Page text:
I want to help

Tourists see one side of Sri Lanka – sun-drenched beaches and luxury hotels. But just along Dehiwela beach is another world. This beach slum is full of squalid, ramshackle huts. Families here experience high unemployment, frequent alcoholism and domestic violence. Children are vulnerable to foreign ‘sex tourists’.

When seven-year-old *Hart’s alcoholic father abandoned his family, her mother had little choice but to put her and three of her sibilings into a children’s home, where they were bitterly unhappy. Their mother worked hard to save until she could afford to bring her children home – but with the daily battle for survival, education was no-one’s priority. Our partners heard about the family coming back together, and invited Hart and one of her siblings to learn at MSCC. They have their train fare paid, and they get breakfast and lunch – a huge weight off their mother’s shoulders. Hart is now 13, and has caught up with her peers despite nearly two years of lost education. Her future is looking so much brighter.

What are the challenges?

Acute poverty, domestic violence, sex tourism. Living a hand-to-mouth existence such as this, little value is attached to gaining an education. Yet we know that education for Sri Lanka’s poorest children is the best way to lift them out of poverty.

What is Global Care doing about poverty in Sri Lanka?

Our local partners, Community Concern, started a school for the children of Dehiwela beach slum. Pupils stayed for two or three years before filtering into mainstream schools – opening up places for more deprived children. We helped to establish Morning Star Care Centre, providing education for very poor children, and have supported this initiative for more than 20 years, helping thousands of children in poverty access education in Sri Lanka, and build a brighter future..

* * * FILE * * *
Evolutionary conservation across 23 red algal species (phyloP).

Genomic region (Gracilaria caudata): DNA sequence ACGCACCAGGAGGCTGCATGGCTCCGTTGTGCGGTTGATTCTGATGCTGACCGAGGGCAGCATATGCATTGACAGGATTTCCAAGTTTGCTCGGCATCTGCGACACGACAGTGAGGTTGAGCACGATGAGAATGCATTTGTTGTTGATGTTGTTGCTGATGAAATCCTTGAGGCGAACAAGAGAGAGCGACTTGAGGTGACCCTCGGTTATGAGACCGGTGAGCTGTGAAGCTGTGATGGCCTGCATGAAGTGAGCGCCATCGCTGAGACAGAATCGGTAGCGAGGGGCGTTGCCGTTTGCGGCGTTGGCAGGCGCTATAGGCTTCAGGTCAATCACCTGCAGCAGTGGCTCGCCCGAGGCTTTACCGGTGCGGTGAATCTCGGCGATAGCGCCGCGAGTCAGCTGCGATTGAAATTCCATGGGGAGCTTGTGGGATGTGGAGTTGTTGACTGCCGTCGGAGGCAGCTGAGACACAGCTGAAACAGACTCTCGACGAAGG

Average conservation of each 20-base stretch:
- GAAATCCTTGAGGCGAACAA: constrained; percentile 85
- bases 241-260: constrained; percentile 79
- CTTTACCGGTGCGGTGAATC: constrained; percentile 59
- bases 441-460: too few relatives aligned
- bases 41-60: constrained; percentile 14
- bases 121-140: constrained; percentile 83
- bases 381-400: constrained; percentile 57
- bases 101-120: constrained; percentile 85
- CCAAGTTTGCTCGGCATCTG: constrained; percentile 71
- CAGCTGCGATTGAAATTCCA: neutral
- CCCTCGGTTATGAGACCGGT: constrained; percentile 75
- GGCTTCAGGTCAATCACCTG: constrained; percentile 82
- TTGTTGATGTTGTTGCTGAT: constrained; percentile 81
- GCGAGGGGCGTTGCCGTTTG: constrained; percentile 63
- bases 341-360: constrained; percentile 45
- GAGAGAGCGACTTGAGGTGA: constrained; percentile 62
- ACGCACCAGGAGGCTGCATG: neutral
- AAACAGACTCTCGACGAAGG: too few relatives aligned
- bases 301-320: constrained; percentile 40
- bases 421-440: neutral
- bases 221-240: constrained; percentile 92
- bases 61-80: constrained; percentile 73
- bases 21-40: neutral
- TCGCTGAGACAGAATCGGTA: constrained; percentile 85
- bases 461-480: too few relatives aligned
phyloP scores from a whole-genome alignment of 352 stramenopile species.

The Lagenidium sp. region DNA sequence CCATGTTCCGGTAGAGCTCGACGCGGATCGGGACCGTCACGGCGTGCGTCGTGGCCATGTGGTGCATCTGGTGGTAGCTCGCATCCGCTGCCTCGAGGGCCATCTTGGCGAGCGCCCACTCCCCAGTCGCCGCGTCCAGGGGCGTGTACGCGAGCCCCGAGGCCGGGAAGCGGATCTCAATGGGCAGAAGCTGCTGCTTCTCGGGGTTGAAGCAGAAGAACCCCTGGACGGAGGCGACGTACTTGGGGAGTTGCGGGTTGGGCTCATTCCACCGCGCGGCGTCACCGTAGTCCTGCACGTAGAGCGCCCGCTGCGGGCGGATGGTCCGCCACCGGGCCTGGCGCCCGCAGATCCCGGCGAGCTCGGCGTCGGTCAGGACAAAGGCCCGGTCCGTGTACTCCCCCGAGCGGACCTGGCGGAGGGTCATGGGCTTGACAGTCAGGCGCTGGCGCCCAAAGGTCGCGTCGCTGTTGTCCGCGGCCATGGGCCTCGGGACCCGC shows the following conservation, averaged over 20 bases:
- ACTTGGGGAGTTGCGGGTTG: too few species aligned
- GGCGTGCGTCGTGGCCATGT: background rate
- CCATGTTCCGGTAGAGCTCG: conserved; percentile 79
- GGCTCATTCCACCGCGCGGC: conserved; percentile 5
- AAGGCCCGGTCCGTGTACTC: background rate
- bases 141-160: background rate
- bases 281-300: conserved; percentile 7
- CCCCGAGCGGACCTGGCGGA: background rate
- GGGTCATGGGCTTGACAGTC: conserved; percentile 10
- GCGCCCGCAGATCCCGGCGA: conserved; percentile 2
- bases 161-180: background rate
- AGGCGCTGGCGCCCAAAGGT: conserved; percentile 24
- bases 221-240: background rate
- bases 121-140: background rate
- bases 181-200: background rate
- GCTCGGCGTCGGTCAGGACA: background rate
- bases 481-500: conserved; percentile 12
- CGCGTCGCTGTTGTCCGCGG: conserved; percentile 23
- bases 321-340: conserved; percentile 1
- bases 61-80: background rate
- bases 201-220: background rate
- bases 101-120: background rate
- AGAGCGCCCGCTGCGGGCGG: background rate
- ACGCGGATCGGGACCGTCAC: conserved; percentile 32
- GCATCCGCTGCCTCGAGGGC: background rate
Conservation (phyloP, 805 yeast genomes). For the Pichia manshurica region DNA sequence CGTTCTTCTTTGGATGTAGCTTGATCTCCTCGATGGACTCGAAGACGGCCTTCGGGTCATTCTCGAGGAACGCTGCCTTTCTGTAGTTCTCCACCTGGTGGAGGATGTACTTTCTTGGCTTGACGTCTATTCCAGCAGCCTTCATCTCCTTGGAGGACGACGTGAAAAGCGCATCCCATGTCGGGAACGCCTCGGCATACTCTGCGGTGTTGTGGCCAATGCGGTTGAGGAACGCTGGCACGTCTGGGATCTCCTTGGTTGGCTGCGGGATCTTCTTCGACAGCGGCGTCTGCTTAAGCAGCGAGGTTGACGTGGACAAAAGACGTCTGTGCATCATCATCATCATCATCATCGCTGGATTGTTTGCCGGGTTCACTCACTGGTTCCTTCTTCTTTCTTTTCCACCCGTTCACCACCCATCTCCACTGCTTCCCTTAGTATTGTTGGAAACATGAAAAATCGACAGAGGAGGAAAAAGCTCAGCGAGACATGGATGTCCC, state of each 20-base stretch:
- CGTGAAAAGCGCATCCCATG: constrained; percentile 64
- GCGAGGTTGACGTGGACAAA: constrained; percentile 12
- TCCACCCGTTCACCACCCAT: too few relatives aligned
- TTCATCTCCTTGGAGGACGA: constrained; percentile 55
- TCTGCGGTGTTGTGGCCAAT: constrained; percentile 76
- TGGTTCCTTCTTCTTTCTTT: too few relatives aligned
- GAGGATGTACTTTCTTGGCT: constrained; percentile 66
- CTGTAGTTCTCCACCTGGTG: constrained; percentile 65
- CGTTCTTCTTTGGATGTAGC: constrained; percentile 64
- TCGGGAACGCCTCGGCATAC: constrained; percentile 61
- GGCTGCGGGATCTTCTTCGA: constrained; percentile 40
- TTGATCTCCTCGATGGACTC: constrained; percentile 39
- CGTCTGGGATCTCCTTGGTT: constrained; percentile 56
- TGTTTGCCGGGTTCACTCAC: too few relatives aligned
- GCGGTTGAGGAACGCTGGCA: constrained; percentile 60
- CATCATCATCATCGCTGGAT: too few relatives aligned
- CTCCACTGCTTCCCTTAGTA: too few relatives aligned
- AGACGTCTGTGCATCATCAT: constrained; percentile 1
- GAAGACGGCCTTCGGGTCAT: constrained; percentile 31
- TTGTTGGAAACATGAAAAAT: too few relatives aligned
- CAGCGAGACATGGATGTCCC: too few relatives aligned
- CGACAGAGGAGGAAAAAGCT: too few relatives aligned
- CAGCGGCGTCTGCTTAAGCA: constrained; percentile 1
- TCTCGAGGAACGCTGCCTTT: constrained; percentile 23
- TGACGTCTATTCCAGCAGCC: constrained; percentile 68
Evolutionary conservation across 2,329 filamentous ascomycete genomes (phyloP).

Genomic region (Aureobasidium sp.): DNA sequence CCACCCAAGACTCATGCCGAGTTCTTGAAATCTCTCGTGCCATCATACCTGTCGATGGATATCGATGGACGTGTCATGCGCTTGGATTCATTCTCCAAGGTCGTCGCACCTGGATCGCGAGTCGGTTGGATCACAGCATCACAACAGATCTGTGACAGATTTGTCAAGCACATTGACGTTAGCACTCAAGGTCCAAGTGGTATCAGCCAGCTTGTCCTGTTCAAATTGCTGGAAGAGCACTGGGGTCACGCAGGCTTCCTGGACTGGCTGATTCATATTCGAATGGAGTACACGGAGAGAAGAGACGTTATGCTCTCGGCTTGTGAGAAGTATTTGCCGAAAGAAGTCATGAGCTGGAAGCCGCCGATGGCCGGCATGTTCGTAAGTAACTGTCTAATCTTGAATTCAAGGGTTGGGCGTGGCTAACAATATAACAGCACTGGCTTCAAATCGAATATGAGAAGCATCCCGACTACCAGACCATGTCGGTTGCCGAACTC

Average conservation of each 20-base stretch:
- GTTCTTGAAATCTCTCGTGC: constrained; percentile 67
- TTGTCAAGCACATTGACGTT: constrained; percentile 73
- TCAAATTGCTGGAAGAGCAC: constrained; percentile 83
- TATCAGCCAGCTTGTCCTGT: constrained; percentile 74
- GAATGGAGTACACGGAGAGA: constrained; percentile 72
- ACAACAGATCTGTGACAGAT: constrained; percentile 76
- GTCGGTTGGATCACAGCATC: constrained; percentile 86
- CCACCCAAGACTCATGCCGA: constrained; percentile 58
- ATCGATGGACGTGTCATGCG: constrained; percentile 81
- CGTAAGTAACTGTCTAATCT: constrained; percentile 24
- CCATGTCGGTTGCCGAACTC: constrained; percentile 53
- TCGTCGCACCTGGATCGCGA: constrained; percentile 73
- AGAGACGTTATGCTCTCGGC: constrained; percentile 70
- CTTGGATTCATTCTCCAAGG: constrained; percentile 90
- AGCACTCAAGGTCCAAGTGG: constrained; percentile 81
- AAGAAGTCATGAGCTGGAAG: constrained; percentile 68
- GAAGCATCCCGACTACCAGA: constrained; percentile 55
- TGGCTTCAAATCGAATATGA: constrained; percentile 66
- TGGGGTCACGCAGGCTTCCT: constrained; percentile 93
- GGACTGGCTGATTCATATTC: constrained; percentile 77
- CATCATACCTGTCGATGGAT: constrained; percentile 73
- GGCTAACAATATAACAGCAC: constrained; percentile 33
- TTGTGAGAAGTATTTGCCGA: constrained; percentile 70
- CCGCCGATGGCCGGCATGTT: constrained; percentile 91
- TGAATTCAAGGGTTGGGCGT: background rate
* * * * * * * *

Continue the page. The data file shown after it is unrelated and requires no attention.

Our children receive basic education, vocational training, counselling, medical and social care and some extra feeding. The centre also offers vital homework support and extra tuition to local children attending government schools, who often have nowhere to study and limited parental support.

Following the Asian Tsunami of Boxing Day 2004, the beach slums of Dehiwela were flattened but thankfully no-one died. However, families lost everything. We committed ourselves to the resettlement of this stricken community and delivered a housing development in early 2008. Our partners delivered 500 quality homes – over half the post-tsunami housing in Colombo district.

However new families soon moved onto the beach, re-populating the beach slum. Today the Morning Star Care Centre continues to support disadvantaged children in Dehiwela, Sri Lanka, with education, vocational training and welfare care.

We also support initiatives by our partners to care for women and children who have suffered domestic violence and abuse, and children and families living with HIV/AIDS.

What can you do to help?

Why not sponsor a child at the Morning Star Care Centre? Our partners have seen the transformational impact of sponsorship for many children over the years. Sponsorship enables education, which releases children from the poverty cycle. £25 a month gives a child all they need to enable them to learn and succeed – and not just for themselves. Their whole family benefits, and in turn the future of their community is transformed.

You can also become a partner with Morning Star. By supporting the centre, you’ll be building into the work they are doing amongst the poorest children in Sri Lanka. You’ll enable them to keep delivering excellent education and welfare care in a healthy, supportive environment. Regular gifts from £18 per month give the Morning Star team the stability they need to continue investing in this community.